Note that the ${\bf e}_i'$ will be in the support of the corresponding distribution $\chi^n$. However, the various ${\bf e}_i'$ will not occur with equal probability under i.i.d. sampling of $\chi^n$.

Intuitively, for each candidate ${\bf s}_i' \in S$, what I want to do is check whether ${\bf s}_i'$ is indeed the solution ${\bf s}$ of $({\bf A}, {\bf b})$. (You can do the obvious thing -- subtract ${\bf A}{\bf s}_i'$ off ${\bf b}$ and check if the result is short.)

However, if I could somehow cheaply order my enumeration through the ${\bf s}_i'$ according to the probability that the induced ${\bf e}_i'$ would be sampled from $\chi^n,$ I will clearly do much better in total attack cost in expectation than $\tilde O(|S|)$. (Such ordering is, of course, possible in principle -- finding a way to do it that gives a speed-up is the important question. Details left to the person who will actually answer this question. =))

Further, I wanted to point out that if there is a way to "shoe-horn" the auxiliary information provided by $({\bf A}', {\bf b}')$ into the format of, e.g., the Distorted Bounded Distance Decoding (DBDD) approach of Dachman-Soled et al. (cf. https://eprint.iacr.org/2020/292.pdf), then you should be able to very cleanly derive a good cost estimate of this problem (for many variant distributions of the sparse/short ${\bf A}'$) using that single DBDD framework.

Edit: An extra, parting thought-- An interesting approach might be to artificially add additional error (in some controlled way) to the $({\bf A}', {\bf b}')$ auxiliary information before attempting to enumerate a solution set $S$. Note that if I increase the error, it seems I might be able to 'naturally eliminate' potential ${\bf s}_i'$ candidates that induce error terms ${\bf e}_i'$ that are on the 'tails' of the $\chi^n$ distribution. An approach like this seems to naturally restrict the set $S$ toward solutions that are more likely on average to be the solution ${\bf s}$ to the primary instance $({\bf A}, {\bf b})$. Good luck!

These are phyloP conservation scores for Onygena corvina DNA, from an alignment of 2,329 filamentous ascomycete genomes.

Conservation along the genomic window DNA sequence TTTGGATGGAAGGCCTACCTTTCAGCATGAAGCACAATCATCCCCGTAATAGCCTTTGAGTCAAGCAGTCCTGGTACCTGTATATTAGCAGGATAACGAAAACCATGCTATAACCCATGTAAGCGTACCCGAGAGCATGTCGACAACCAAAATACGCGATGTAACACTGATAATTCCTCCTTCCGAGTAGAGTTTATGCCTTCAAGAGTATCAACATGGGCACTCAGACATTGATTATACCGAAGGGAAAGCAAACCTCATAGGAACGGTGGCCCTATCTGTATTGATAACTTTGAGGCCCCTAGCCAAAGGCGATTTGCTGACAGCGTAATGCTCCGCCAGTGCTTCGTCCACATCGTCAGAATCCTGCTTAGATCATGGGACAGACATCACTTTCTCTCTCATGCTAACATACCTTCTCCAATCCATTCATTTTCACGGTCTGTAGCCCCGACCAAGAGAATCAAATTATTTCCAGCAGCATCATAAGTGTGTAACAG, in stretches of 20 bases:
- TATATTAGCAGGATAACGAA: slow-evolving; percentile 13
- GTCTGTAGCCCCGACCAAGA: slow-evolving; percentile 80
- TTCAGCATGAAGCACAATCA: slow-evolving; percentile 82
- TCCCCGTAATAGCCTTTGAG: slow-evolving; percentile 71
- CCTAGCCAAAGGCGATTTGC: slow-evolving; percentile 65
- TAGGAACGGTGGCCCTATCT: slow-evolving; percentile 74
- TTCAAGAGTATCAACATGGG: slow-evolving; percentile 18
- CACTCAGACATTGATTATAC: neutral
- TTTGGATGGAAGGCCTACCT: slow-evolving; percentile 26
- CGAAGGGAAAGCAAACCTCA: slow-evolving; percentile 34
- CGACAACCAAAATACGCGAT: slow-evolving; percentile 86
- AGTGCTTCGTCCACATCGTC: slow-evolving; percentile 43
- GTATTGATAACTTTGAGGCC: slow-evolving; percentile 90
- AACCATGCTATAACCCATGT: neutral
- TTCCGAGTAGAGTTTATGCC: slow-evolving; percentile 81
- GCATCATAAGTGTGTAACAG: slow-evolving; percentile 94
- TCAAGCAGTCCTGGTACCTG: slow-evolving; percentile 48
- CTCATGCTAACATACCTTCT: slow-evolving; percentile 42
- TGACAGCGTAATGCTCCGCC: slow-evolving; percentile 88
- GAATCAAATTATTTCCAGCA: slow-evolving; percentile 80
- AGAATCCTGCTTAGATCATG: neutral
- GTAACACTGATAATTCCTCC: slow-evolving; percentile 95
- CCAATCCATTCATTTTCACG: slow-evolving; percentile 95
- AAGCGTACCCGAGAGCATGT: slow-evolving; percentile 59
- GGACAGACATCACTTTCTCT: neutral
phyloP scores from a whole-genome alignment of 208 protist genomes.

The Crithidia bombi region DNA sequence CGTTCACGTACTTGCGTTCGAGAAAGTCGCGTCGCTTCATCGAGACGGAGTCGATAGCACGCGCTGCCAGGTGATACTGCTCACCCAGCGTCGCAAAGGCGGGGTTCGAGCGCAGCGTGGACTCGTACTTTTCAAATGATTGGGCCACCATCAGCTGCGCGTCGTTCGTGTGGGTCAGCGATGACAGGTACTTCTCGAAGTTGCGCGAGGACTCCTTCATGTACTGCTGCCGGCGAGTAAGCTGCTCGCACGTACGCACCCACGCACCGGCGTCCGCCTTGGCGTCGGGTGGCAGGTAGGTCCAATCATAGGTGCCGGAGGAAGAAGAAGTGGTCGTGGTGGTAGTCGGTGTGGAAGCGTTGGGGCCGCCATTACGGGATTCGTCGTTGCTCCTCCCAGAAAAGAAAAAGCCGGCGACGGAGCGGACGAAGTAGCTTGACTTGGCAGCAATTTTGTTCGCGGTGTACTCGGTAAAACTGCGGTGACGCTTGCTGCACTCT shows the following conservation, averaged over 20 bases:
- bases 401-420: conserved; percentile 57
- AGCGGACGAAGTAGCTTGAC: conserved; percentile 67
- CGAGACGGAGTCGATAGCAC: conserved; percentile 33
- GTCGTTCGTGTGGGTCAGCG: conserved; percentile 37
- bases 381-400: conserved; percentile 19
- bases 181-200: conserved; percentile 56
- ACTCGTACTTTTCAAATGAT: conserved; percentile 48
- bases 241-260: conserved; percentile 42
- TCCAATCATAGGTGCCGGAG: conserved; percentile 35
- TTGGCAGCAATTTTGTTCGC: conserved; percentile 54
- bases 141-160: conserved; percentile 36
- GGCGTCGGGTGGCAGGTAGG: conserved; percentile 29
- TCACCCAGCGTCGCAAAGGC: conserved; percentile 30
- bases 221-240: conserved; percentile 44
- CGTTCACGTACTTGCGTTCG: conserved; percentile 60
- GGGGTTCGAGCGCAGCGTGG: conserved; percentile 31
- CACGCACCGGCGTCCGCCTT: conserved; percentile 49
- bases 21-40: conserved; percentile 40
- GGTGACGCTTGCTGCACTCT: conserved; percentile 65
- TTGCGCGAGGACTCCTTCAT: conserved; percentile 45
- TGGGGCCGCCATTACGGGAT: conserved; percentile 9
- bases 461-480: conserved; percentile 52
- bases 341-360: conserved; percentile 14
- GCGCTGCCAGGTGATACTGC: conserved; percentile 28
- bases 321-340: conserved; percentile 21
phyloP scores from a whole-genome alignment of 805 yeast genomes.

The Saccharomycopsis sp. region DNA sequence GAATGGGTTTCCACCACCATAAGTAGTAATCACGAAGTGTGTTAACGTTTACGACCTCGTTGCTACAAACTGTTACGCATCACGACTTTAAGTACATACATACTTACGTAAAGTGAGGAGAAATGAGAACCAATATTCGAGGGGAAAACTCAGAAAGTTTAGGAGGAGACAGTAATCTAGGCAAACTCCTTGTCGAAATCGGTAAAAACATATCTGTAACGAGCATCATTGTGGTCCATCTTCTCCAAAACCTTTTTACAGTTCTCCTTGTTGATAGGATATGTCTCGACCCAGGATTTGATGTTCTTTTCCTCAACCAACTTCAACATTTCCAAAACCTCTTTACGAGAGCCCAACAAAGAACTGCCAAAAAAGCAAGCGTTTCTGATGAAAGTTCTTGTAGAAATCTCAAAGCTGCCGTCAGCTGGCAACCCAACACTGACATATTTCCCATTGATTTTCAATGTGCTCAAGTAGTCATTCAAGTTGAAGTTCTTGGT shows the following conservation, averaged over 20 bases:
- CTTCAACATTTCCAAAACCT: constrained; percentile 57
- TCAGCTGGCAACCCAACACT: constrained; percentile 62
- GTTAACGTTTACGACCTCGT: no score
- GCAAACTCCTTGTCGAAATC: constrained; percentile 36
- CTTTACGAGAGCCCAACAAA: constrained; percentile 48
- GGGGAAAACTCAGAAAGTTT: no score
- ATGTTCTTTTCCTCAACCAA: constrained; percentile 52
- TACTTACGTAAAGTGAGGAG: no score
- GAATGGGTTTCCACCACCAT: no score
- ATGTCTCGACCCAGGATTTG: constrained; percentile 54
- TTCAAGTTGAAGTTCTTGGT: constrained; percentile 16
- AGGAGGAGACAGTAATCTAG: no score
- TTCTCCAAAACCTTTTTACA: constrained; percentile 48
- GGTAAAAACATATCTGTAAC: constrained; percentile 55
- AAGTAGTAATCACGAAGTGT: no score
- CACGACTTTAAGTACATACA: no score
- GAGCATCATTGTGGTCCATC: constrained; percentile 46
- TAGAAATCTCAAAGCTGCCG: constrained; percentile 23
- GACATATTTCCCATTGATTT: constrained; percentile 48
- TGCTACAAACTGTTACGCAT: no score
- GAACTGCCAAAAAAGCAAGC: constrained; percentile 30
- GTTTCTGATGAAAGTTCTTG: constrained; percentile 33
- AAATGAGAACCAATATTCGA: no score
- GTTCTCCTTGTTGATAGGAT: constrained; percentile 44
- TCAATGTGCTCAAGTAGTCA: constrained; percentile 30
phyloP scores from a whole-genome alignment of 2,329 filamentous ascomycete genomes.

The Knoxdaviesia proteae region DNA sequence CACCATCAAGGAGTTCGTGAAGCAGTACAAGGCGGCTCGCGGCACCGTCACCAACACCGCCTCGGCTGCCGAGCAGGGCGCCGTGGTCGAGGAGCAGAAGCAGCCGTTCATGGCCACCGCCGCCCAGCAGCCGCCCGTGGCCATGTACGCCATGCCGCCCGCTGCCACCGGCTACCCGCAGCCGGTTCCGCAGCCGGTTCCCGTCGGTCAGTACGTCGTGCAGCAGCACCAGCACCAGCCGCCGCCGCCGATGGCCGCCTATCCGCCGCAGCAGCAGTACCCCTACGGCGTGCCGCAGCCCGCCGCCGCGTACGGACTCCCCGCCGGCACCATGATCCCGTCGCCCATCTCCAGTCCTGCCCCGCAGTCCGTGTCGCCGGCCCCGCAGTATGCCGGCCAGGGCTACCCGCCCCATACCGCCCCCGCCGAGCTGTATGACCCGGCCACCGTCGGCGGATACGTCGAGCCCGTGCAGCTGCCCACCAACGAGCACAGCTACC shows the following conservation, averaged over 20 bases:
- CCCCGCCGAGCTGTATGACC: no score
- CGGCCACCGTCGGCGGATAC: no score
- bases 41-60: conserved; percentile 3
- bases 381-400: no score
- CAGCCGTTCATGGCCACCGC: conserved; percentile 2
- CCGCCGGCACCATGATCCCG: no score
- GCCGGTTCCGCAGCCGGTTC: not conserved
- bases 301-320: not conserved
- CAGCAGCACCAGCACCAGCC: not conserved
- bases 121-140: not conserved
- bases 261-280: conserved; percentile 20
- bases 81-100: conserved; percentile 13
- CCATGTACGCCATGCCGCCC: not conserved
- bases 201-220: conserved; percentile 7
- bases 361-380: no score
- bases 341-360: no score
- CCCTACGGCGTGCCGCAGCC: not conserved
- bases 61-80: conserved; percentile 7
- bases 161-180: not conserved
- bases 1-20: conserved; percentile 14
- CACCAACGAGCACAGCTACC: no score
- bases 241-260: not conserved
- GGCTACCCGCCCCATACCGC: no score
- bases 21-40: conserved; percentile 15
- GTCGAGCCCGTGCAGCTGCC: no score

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    $\begingroup$ I never considered the number of solutions ($|S|$) of $As+e$, is it indeed polynomial? If it is, and if all the solutions can be enumerated, the problem becomes trivial. $\endgroup$
    – Kolja
    Commented Aug 4, 2022 at 15:59
  • $\begingroup$ I can comment now - thanks! $|S|$ depends heavily on the distribution of $A, s$ and $e$. For natural choices, it is polynomial; for other natural choices, it is exponential. For some natural choices of dist that lead to polynomially-bounded $S$, finding one element of $S$ is hard; for other natural choices of dist that are polynomially-bounded, find every element of $S$ is easy. If we assume there is a good motivation for this question, then answering these questions is the content of a publishable paper (outside the scope of SE =)). I would first ask (yourself) - why do you care? =) $\endgroup$ Commented Aug 5, 2022 at 2:01
  • $\begingroup$ Example: In the typical LWE-crypto setting (let $A, s$ be uniform and $e \leftarrow \chi$ for "typical" $\chi,$) then $|S| = 1.$ (This is what leads to a correctly decryptable ciphertext.) -- Or, modify the above so that $A = I_n$ for the $n$-by-$n$ identity matrix $I_n.$ Now $|S| = |{\sf support}(\chi)| = B^n = \Omega(2^n)$ where $B$ is the number of valid coordinates per individual error term of $e$. $\endgroup$ Commented Aug 5, 2022 at 2:04
  • $\begingroup$ Maybe you misunderstood my comment, I was asking if $|S|$ was polynomial in size when $A$ is a sparse matrix with $\pm1$ as only non-zero values. The problem is related to a different more practical issue, but I preferred to explain it in simplest terms through a generic LWE instance. $\endgroup$
    – Kolja
    Commented Aug 5, 2022 at 16:05